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Unlike the driver-only memory system in the Tahoe LT/LTZ, the GL-Class offers an optional driver and passenger memory, so that when drivers switch, the memory setting adjusts the driver’s seat, steering wheel position and outside mirror angle and the front passenger seat also adjusts to the new passenger’s preset preferences.

The GL-Class’ front and rear power windows all open or close with one touch of the switches, making it more convenient at drive-up windows and toll booths, or when talking with someone outside of the car. The Tahoe’s rear power window switches have to be held the entire time to close them fully.

If the windows are left down on the GL-Class the driver can raise them all using the key in the outside lock cylinder or the keyless remote (remote must be aimed at door sensor); on a hot day the driver can lower the windows. The driver of the Tahoe can only operate the windows from inside the vehicle, with the ignition on.

The GL-Class has a standard locking fuel door with a remote release located convenient to the driver. A locking fuel door helps prevent vandalism, such as sugar in the tank and fuel theft. The Tahoe doesn’t offer a locking fuel door.

In poor weather, headlights can lose their effectiveness as grime builds up on their lenses. This can reduce visibility without the driver realizing. The GL-Class offers available headlight washers to keep headlight output high. The Tahoe doesn’t offer headlight washers.

While driving with high beams on, sensitive light sensors available for the GL-Class detect other vehicles which could be blinded and automatically switch to low beams. The Tahoe doesn’t offer automatic dimming high beams.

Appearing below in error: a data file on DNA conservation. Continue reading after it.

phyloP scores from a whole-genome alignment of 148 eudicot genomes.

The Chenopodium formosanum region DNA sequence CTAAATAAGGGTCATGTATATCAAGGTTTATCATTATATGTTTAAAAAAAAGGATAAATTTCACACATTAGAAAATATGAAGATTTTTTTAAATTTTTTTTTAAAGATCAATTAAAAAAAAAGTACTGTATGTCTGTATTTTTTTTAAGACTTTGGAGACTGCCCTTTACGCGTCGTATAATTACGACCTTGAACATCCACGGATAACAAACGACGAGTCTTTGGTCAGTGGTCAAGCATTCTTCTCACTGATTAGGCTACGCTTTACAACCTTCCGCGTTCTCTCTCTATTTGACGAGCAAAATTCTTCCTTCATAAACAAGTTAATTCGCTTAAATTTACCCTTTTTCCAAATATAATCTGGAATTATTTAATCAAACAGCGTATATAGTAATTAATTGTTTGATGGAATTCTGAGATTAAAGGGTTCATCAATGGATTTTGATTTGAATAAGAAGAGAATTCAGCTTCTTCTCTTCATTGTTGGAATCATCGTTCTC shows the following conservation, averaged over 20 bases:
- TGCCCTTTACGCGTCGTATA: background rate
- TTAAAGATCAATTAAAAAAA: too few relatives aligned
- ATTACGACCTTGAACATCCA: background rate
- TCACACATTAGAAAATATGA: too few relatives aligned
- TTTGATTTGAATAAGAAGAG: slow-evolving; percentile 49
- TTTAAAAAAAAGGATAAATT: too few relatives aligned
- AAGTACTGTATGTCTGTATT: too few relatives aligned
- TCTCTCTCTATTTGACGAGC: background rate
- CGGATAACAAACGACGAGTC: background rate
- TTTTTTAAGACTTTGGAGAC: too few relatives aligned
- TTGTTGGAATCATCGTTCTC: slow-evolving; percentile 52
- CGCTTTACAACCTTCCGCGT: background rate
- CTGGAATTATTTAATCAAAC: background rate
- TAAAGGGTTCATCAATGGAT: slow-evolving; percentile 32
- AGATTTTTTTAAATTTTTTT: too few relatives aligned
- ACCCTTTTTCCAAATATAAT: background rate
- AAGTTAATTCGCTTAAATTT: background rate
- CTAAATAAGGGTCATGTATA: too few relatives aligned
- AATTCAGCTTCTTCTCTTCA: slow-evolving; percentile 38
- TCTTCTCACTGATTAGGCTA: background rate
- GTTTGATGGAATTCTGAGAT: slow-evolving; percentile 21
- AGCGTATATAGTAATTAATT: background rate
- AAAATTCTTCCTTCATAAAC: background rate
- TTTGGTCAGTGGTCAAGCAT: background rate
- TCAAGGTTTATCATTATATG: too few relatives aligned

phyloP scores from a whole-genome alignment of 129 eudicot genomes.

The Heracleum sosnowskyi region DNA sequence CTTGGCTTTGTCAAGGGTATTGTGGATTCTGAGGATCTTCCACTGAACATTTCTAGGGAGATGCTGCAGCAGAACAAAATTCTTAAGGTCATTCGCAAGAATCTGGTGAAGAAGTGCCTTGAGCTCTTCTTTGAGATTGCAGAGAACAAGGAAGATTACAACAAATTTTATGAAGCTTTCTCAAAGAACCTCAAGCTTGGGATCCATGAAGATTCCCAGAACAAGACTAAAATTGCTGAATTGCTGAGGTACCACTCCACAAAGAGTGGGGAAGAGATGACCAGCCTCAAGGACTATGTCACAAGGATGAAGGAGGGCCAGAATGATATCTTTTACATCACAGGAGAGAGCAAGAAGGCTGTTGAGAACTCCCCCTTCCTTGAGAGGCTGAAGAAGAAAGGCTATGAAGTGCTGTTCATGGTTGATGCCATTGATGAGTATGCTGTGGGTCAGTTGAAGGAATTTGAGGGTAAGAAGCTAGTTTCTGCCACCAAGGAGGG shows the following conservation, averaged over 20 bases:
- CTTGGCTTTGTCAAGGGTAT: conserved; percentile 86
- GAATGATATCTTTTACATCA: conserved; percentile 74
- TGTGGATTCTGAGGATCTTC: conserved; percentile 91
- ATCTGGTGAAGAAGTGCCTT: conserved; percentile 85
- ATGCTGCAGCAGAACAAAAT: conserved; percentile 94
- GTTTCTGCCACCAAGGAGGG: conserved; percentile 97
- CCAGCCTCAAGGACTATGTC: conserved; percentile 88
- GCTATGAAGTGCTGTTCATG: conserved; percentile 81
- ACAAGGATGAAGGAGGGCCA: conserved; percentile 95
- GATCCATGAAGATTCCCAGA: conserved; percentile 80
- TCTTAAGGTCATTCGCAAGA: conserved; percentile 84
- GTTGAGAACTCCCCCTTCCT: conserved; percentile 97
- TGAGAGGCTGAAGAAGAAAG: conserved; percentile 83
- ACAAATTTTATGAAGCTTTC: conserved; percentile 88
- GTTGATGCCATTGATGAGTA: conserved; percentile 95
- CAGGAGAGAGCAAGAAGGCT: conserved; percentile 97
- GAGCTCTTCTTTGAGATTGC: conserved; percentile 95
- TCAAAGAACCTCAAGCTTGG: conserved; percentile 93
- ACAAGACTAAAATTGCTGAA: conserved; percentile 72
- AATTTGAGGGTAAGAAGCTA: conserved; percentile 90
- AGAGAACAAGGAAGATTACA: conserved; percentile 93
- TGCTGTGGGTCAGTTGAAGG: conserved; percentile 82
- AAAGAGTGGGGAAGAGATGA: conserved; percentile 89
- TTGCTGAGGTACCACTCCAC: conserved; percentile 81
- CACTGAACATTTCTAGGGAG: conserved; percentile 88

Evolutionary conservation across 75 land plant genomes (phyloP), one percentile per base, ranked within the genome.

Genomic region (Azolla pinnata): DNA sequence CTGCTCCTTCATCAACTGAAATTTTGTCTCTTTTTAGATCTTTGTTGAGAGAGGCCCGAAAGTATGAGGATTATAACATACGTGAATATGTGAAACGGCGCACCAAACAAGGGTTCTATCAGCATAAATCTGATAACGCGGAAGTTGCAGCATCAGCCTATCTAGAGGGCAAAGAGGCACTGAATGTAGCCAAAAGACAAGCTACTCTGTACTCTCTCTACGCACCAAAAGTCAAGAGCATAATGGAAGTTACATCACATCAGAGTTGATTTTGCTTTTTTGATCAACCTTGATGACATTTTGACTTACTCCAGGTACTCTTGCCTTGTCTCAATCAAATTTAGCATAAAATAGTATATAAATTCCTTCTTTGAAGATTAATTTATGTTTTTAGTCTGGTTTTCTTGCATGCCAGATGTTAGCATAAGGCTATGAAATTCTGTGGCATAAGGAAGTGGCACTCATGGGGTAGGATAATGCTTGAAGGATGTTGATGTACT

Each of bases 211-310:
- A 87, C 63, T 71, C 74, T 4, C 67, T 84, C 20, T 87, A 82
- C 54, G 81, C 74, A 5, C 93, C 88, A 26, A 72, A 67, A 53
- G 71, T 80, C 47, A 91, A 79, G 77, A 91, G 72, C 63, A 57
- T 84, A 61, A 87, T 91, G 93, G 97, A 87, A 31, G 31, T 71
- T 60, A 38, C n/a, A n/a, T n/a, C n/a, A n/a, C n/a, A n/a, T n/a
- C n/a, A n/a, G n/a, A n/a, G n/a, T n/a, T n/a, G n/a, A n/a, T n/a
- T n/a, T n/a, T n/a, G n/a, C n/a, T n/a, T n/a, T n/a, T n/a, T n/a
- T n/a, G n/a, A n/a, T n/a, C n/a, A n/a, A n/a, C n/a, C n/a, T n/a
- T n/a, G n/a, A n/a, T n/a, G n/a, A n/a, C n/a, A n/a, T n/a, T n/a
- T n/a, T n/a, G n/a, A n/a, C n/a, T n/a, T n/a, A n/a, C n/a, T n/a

To help drivers avoid possible obstacles, the GL-Class offers optional cornering lights to illuminate around corners when the turn signals are activated. The Tahoe doesn’t offer cornering lights. The GL-Class also offers optional adaptive headlights to illuminate around corners automatically by reading vehicle speed and steering wheel angle.

To better shield the driver and front passenger’s vision, the GL-Class has standard dual-element sun visors that can block glare from two directions simultaneously. The Tahoe doesn’t offer secondary sun visors.

The GL-Class’ optional Active Parking Assist can parallel park or back into a parking spot by itself, with the driver only controlling speed with the brake pedal. The Tahoe doesn’t offer an automated parking system.

Recommendations Comparison

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Both the Mercedes GL-Class and Chevrolet Tahoe won four awards in Kiplinger’s 2015 car issue.

J.D. Power and Associates rated the GL-Class third among large premium SUVs in owner reported satisfaction. This includes how well the vehicle performs and satisfies its owner’s expectations. The Tahoe isn’t in the top three in its category.

Motor Trend selected the GL-Class as their 2013 Sport Utility of the Year. The Tahoe has never been chosen.